Despite his ever-diminishing physical stature and declining health, there was a whole stretch of time during my childhood when I thought my grandfather might be the strongest man in the world or at least in the top ten. I was convinced there was nothing he couldn't do. No doubt his ferocious temper contributed to this illusion, but that wasn't the whole of it. He had freakishly strong hands--he kept a hand exerciser within reach of his rocking chair on the end table next to his breathing machine; until I was in my early teens, there was not a jar that man could not open. He could put together any toy we pulled out of a cereal box without even looking at the directions. With his bare hands, he could pick up a hot coal that rolled out of the wood stove. (I later learned this was less of a feat of fortitude and more a function of poor circulation in his hands.) He could spell Punxsutawney.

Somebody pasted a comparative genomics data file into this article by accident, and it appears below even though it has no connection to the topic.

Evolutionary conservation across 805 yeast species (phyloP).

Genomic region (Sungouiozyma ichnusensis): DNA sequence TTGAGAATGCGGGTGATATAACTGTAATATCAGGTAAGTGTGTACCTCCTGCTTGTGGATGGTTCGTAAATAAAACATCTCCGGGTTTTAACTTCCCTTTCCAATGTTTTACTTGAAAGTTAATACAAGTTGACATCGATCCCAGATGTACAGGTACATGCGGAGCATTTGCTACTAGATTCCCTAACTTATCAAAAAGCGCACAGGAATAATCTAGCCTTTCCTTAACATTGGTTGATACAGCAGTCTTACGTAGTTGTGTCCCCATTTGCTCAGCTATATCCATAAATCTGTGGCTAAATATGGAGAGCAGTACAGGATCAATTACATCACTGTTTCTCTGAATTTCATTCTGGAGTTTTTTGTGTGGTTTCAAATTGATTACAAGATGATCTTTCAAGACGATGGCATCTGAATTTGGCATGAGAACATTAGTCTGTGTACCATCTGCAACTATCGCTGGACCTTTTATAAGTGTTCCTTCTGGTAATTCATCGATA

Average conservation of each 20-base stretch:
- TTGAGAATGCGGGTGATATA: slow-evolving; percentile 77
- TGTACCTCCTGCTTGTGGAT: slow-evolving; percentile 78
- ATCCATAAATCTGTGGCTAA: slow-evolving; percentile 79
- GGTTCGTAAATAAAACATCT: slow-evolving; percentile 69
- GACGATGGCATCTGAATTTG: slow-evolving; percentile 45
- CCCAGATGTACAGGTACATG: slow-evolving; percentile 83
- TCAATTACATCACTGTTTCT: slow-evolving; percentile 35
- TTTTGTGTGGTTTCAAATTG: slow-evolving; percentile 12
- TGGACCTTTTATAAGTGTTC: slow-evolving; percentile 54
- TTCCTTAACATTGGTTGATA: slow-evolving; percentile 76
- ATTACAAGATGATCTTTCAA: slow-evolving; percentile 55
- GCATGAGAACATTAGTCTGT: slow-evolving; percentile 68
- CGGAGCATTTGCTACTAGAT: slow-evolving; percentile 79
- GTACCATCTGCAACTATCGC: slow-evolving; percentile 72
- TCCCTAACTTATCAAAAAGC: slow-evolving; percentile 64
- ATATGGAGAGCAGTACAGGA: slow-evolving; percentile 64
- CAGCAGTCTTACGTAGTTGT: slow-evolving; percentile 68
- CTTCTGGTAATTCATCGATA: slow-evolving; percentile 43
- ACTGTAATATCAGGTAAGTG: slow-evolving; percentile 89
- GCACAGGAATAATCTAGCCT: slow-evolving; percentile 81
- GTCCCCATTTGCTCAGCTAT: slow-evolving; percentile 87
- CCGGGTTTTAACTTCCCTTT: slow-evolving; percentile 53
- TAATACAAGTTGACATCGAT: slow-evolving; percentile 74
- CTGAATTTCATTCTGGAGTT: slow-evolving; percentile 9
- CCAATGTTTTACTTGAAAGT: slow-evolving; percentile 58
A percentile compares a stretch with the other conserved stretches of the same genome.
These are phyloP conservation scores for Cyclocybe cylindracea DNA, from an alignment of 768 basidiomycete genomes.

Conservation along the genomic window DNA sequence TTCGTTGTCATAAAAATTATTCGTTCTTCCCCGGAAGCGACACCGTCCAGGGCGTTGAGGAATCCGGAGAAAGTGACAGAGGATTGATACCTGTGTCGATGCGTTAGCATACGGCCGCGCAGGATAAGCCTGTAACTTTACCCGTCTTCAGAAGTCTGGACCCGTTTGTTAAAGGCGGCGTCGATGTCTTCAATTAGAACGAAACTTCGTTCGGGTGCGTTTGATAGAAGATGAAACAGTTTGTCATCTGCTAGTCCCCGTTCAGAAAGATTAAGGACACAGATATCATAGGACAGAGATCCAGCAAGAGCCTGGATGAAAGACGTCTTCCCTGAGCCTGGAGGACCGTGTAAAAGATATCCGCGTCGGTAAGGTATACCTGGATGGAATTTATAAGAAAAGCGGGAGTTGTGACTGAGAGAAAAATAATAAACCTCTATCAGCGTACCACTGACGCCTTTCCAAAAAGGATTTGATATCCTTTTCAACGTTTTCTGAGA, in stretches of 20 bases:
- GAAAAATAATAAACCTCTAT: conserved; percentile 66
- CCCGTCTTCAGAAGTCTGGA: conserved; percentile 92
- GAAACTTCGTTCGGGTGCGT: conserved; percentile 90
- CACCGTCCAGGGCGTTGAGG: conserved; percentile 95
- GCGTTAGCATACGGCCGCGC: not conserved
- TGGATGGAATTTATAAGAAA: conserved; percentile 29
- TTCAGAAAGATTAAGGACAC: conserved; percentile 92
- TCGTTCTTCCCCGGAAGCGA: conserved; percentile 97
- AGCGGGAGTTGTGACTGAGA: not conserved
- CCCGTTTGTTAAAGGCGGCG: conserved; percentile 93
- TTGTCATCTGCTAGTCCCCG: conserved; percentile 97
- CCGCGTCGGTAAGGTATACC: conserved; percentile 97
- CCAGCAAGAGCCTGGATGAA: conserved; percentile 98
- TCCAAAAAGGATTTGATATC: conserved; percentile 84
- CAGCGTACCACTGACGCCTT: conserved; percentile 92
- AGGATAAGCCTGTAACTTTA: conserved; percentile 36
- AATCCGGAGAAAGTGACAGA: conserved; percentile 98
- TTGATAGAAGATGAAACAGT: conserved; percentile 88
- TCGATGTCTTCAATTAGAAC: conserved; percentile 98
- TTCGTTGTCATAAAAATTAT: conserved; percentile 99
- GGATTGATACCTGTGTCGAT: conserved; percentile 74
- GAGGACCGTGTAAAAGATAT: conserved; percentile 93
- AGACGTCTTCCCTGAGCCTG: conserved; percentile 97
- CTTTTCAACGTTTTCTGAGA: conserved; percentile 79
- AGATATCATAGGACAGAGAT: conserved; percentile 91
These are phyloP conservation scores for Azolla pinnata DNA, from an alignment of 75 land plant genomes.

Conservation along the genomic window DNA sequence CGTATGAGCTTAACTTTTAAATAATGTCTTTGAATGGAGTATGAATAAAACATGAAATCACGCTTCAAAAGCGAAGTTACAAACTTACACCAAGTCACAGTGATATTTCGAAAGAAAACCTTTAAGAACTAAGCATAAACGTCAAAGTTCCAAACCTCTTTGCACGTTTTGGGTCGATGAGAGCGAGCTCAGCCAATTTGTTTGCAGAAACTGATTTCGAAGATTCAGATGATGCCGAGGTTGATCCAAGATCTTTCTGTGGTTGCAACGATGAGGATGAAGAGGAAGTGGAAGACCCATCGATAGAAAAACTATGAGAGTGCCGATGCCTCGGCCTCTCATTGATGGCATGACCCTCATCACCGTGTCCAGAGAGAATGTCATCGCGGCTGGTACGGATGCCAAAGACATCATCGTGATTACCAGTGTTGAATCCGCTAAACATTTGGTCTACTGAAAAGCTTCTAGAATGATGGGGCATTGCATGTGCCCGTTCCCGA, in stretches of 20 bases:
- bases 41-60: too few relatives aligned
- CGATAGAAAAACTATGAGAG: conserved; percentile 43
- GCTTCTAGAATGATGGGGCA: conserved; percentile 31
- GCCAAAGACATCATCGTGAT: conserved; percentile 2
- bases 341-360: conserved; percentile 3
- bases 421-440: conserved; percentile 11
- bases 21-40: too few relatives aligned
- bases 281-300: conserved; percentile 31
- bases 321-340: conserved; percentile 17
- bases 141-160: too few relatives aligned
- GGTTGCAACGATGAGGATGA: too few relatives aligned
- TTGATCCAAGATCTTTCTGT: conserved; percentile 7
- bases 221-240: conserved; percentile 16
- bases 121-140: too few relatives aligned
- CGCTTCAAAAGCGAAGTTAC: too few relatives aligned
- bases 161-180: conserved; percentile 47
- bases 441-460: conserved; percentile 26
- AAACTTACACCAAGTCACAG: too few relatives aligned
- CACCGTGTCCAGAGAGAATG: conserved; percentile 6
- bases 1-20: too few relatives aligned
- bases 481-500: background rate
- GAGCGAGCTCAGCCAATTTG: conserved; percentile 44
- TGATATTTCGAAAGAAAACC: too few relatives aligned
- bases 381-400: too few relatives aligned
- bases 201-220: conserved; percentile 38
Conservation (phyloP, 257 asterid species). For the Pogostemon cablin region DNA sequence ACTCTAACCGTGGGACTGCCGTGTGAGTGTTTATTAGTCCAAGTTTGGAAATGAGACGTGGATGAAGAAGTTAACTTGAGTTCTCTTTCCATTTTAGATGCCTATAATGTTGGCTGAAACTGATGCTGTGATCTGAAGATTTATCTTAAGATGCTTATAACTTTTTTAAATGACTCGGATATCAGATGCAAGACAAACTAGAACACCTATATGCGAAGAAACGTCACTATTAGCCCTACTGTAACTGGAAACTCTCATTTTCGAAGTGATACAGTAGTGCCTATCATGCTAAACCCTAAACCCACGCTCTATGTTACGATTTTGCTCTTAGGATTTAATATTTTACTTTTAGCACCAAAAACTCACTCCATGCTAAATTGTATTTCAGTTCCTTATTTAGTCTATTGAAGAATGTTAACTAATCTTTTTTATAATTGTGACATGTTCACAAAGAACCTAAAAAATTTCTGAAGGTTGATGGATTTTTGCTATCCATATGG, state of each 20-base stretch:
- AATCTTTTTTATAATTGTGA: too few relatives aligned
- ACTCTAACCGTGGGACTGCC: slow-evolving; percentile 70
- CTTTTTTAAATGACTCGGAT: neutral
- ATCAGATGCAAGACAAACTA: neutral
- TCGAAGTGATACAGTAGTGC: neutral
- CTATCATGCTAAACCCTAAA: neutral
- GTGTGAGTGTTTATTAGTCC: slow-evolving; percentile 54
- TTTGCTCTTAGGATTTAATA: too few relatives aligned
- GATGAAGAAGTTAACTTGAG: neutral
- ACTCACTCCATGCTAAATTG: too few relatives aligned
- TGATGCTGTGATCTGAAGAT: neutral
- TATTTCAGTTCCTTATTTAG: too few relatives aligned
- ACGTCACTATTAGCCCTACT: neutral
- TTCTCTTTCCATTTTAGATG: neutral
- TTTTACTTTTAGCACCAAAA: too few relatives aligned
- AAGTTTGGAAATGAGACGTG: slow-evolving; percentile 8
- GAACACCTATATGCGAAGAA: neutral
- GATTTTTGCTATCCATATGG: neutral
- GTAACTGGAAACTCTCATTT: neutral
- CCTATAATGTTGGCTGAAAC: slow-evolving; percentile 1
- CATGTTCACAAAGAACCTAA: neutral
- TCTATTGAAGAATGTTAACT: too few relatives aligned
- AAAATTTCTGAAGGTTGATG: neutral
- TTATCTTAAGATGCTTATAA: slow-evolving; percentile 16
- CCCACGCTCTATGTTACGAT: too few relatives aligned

My grandfather was an abstinent alcoholic. Though he stopped drinking when my father was very young, I do not say "recovered" or "recovering" both because he never, to my knowledge, participated in any formal recovery-type program (including AA) and because he was, in many ways, exactly the kind of man that people in the recovery community would call a "dry drunk." A dry drunk is an individual who has quit drinking or using, but has failed to adequately address underlying emotional and psychological issues that contributed to addiction in the first place, issues that are often exacerbated by years of active drinking or use.

Pap was a classic dry drunk: moody and often miserable and wholly unwilling--or, given his time and place3, likely unable--to address the source of all his bitterness. He was more than that, though. Of course he was.